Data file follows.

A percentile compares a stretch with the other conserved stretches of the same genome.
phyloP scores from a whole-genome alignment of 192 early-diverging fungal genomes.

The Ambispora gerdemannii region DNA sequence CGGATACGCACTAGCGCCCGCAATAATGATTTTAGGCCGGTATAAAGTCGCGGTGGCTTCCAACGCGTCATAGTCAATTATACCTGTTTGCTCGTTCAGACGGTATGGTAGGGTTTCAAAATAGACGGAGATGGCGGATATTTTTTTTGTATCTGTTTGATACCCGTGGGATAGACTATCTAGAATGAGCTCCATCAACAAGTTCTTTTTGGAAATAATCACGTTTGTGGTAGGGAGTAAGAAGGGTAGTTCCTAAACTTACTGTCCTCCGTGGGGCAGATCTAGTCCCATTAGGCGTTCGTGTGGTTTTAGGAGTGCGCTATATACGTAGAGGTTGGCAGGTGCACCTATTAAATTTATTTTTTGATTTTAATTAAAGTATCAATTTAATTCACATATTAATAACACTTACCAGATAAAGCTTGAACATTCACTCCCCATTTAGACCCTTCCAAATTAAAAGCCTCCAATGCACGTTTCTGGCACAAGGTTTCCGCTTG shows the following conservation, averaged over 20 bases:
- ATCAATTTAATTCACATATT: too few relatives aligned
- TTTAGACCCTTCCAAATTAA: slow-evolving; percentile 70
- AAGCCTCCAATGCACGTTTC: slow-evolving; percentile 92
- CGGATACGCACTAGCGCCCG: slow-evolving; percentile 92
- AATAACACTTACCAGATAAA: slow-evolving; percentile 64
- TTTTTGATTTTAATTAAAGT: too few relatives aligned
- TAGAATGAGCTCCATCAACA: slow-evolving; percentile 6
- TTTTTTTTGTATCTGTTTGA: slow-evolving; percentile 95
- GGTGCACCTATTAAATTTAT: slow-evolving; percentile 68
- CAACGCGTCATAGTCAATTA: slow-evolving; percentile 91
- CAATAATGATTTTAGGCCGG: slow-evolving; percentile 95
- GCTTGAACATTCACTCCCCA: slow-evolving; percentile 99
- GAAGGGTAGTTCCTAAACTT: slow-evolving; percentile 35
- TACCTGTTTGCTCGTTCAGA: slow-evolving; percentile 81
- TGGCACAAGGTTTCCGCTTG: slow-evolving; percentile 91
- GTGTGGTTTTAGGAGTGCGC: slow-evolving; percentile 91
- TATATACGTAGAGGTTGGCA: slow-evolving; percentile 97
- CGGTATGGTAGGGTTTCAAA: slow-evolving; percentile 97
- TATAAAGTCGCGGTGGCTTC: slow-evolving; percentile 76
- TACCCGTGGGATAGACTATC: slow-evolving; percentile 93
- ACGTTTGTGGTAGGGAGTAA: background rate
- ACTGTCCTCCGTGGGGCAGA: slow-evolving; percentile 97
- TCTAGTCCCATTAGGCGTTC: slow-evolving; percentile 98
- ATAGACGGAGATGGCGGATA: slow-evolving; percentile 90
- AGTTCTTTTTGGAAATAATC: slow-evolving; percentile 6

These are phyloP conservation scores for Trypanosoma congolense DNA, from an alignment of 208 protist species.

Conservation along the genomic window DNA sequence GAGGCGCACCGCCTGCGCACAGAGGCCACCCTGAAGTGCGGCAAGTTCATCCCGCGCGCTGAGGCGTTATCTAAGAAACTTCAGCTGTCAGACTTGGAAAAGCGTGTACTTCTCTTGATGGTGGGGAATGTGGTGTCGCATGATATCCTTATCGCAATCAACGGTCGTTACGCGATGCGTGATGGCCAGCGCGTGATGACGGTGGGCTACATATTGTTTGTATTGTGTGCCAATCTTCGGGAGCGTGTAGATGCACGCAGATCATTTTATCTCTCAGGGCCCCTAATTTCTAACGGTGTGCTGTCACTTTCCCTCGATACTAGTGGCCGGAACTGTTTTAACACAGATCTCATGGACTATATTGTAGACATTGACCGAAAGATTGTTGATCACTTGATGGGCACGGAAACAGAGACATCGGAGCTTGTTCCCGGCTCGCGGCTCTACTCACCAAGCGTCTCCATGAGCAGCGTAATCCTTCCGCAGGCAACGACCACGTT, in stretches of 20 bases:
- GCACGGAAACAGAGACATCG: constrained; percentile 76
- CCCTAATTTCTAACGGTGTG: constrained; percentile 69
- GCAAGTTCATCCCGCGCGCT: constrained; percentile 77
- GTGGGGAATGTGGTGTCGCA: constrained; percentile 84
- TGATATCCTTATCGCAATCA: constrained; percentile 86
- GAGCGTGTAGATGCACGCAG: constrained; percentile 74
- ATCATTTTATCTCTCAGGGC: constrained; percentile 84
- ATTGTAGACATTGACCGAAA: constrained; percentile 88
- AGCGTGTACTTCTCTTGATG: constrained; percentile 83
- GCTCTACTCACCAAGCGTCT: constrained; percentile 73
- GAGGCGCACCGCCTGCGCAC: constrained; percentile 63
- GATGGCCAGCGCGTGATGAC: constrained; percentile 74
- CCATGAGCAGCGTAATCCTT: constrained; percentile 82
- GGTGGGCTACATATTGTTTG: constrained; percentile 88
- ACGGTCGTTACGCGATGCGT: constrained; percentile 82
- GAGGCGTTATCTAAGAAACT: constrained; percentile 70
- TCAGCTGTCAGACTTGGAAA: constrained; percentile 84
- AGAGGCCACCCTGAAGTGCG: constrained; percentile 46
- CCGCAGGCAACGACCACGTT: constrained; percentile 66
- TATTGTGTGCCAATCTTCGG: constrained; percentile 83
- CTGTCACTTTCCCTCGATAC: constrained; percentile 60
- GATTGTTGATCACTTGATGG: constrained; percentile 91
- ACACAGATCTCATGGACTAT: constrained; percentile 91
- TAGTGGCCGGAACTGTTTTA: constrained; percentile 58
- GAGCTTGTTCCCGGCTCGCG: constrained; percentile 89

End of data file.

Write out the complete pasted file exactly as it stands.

A percentile compares a stretch with the other conserved stretches of the same genome.
phyloP scores from a whole-genome alignment of 192 early-diverging fungal genomes.

The Ambispora gerdemannii region DNA sequence CGGATACGCACTAGCGCCCGCAATAATGATTTTAGGCCGGTATAAAGTCGCGGTGGCTTCCAACGCGTCATAGTCAATTATACCTGTTTGCTCGTTCAGACGGTATGGTAGGGTTTCAAAATAGACGGAGATGGCGGATATTTTTTTTGTATCTGTTTGATACCCGTGGGATAGACTATCTAGAATGAGCTCCATCAACAAGTTCTTTTTGGAAATAATCACGTTTGTGGTAGGGAGTAAGAAGGGTAGTTCCTAAACTTACTGTCCTCCGTGGGGCAGATCTAGTCCCATTAGGCGTTCGTGTGGTTTTAGGAGTGCGCTATATACGTAGAGGTTGGCAGGTGCACCTATTAAATTTATTTTTTGATTTTAATTAAAGTATCAATTTAATTCACATATTAATAACACTTACCAGATAAAGCTTGAACATTCACTCCCCATTTAGACCCTTCCAAATTAAAAGCCTCCAATGCACGTTTCTGGCACAAGGTTTCCGCTTG shows the following conservation, averaged over 20 bases:
- ATCAATTTAATTCACATATT: too few relatives aligned
- TTTAGACCCTTCCAAATTAA: slow-evolving; percentile 70
- AAGCCTCCAATGCACGTTTC: slow-evolving; percentile 92
- CGGATACGCACTAGCGCCCG: slow-evolving; percentile 92
- AATAACACTTACCAGATAAA: slow-evolving; percentile 64
- TTTTTGATTTTAATTAAAGT: too few relatives aligned
- TAGAATGAGCTCCATCAACA: slow-evolving; percentile 6
- TTTTTTTTGTATCTGTTTGA: slow-evolving; percentile 95
- GGTGCACCTATTAAATTTAT: slow-evolving; percentile 68
- CAACGCGTCATAGTCAATTA: slow-evolving; percentile 91
- CAATAATGATTTTAGGCCGG: slow-evolving; percentile 95
- GCTTGAACATTCACTCCCCA: slow-evolving; percentile 99
- GAAGGGTAGTTCCTAAACTT: slow-evolving; percentile 35
- TACCTGTTTGCTCGTTCAGA: slow-evolving; percentile 81
- TGGCACAAGGTTTCCGCTTG: slow-evolving; percentile 91
- GTGTGGTTTTAGGAGTGCGC: slow-evolving; percentile 91
- TATATACGTAGAGGTTGGCA: slow-evolving; percentile 97
- CGGTATGGTAGGGTTTCAAA: slow-evolving; percentile 97
- TATAAAGTCGCGGTGGCTTC: slow-evolving; percentile 76
- TACCCGTGGGATAGACTATC: slow-evolving; percentile 93
- ACGTTTGTGGTAGGGAGTAA: background rate
- ACTGTCCTCCGTGGGGCAGA: slow-evolving; percentile 97
- TCTAGTCCCATTAGGCGTTC: slow-evolving; percentile 98
- ATAGACGGAGATGGCGGATA: slow-evolving; percentile 90
- AGTTCTTTTTGGAAATAATC: slow-evolving; percentile 6

These are phyloP conservation scores for Trypanosoma congolense DNA, from an alignment of 208 protist species.

Conservation along the genomic window DNA sequence GAGGCGCACCGCCTGCGCACAGAGGCCACCCTGAAGTGCGGCAAGTTCATCCCGCGCGCTGAGGCGTTATCTAAGAAACTTCAGCTGTCAGACTTGGAAAAGCGTGTACTTCTCTTGATGGTGGGGAATGTGGTGTCGCATGATATCCTTATCGCAATCAACGGTCGTTACGCGATGCGTGATGGCCAGCGCGTGATGACGGTGGGCTACATATTGTTTGTATTGTGTGCCAATCTTCGGGAGCGTGTAGATGCACGCAGATCATTTTATCTCTCAGGGCCCCTAATTTCTAACGGTGTGCTGTCACTTTCCCTCGATACTAGTGGCCGGAACTGTTTTAACACAGATCTCATGGACTATATTGTAGACATTGACCGAAAGATTGTTGATCACTTGATGGGCACGGAAACAGAGACATCGGAGCTTGTTCCCGGCTCGCGGCTCTACTCACCAAGCGTCTCCATGAGCAGCGTAATCCTTCCGCAGGCAACGACCACGTT, in stretches of 20 bases:
- GCACGGAAACAGAGACATCG: constrained; percentile 76
- CCCTAATTTCTAACGGTGTG: constrained; percentile 69
- GCAAGTTCATCCCGCGCGCT: constrained; percentile 77
- GTGGGGAATGTGGTGTCGCA: constrained; percentile 84
- TGATATCCTTATCGCAATCA: constrained; percentile 86
- GAGCGTGTAGATGCACGCAG: constrained; percentile 74
- ATCATTTTATCTCTCAGGGC: constrained; percentile 84
- ATTGTAGACATTGACCGAAA: constrained; percentile 88
- AGCGTGTACTTCTCTTGATG: constrained; percentile 83
- GCTCTACTCACCAAGCGTCT: constrained; percentile 73
- GAGGCGCACCGCCTGCGCAC: constrained; percentile 63
- GATGGCCAGCGCGTGATGAC: constrained; percentile 74
- CCATGAGCAGCGTAATCCTT: constrained; percentile 82
- GGTGGGCTACATATTGTTTG: constrained; percentile 88
- ACGGTCGTTACGCGATGCGT: constrained; percentile 82
- GAGGCGTTATCTAAGAAACT: constrained; percentile 70
- TCAGCTGTCAGACTTGGAAA: constrained; percentile 84
- AGAGGCCACCCTGAAGTGCG: constrained; percentile 46
- CCGCAGGCAACGACCACGTT: constrained; percentile 66
- TATTGTGTGCCAATCTTCGG: constrained; percentile 83
- CTGTCACTTTCCCTCGATAC: constrained; percentile 60
- GATTGTTGATCACTTGATGG: constrained; percentile 91
- ACACAGATCTCATGGACTAT: constrained; percentile 91
- TAGTGGCCGGAACTGTTTTA: constrained; percentile 58
- GAGCTTGTTCCCGGCTCGCG: constrained; percentile 89